Arrest Warrants in Florida
An Arrest Warrant, which is also known as a Capias in Florida, is a court order to arrest a person and take them into custody.
An Arrest Warrant can be issued for a variety of reasons, the most common types of warrants are:
- Extradition Warrants;
- Failure to Appear Warrants;
- Felony Arrest Warrants
- Violation of Probation Warrants
No-Bond and Bondable Warrants
When a judge issues an arrest warrant, the judge can either set a bond or order that the person be held on "No-Bond."
If a bond is set, the person can bond out of jail immediately after being arrested by posting the bond amount and agreeing to appear at the next scheduled court date in the county where the arrest warrant was issued.
If the judge sets "No-Bond" (which is sometimes designated as NONE on an arrest warrant), the person cannot bond out of jail immediately after being arrested and must wait until they appear before the judge who issued the arrest warrant.
As a result, the person will either have to wait in jail until the next court date or schedule a Bond Hearing to try and persuade the judge to set a bond.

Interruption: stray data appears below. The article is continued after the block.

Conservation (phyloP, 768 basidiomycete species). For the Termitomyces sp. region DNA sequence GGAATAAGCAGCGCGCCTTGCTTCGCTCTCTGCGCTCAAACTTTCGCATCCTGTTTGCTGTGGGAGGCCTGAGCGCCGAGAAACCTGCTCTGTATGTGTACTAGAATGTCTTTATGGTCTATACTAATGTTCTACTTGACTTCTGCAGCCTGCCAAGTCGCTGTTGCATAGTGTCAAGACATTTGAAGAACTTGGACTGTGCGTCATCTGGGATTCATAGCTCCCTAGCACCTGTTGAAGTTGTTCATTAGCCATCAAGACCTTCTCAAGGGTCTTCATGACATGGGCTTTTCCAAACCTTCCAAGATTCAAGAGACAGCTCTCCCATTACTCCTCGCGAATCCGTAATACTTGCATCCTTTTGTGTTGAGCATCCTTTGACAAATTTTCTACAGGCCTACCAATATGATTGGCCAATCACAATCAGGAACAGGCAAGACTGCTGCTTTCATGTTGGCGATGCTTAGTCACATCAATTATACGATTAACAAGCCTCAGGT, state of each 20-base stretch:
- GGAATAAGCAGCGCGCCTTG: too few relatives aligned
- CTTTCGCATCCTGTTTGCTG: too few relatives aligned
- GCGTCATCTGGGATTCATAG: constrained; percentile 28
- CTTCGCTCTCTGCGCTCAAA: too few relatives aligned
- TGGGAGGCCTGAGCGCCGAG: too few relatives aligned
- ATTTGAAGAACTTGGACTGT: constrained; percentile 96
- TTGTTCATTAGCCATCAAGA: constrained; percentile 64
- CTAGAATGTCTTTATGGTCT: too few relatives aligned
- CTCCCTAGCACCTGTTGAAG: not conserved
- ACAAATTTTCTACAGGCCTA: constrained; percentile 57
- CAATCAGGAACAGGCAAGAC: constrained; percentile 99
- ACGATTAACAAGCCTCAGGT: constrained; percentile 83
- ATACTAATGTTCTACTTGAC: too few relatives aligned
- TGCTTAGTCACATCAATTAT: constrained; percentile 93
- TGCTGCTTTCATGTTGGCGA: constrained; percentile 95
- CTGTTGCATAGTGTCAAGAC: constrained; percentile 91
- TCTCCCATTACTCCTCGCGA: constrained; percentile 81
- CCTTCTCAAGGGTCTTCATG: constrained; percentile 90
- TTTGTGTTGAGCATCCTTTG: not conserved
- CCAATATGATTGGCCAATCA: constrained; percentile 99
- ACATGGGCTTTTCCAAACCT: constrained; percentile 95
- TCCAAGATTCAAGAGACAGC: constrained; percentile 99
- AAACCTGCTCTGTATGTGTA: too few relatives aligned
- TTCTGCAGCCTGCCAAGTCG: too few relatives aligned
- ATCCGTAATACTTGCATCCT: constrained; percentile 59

Determining if Warrant is Active
Determining whether you have an active warrant depends on whether the warrant was issued for suspicion of a new criminal offense or for a criminal case you have previously been arrested on.
Arrest Warrants for New Crimes
If the arrest warrant is for a new felony offense, the court case, and thus the arrest warrant, is generally sealed until the person is arrested or at least six months has passed since the arrest warrant was issued.
The reason court files are initially sealed is to prevent potential suspects from evading arrest should they become aware that an arrest warrant has been issued against them.
Arrest Warrant for Failure to Appear, Probation Violations
Unlike arrest warrants for new offenses, a person knows if they failed to appear for court or violated probation. As a result the court records for these cases are not sealed and a person can contact the Clerk of the Court to determine the status of the arrest warrant.
Contact Criminal Defense Lawyer Richard Hornsby
If you or a loved one have an outstanding arrest warrant, contact Criminal Defense Lawyer Richard Hornsby to assist you in clearing up the warrant or negotiating your surrender.
The initial consultation is free and I am always available to advise you on the proper course of action to take.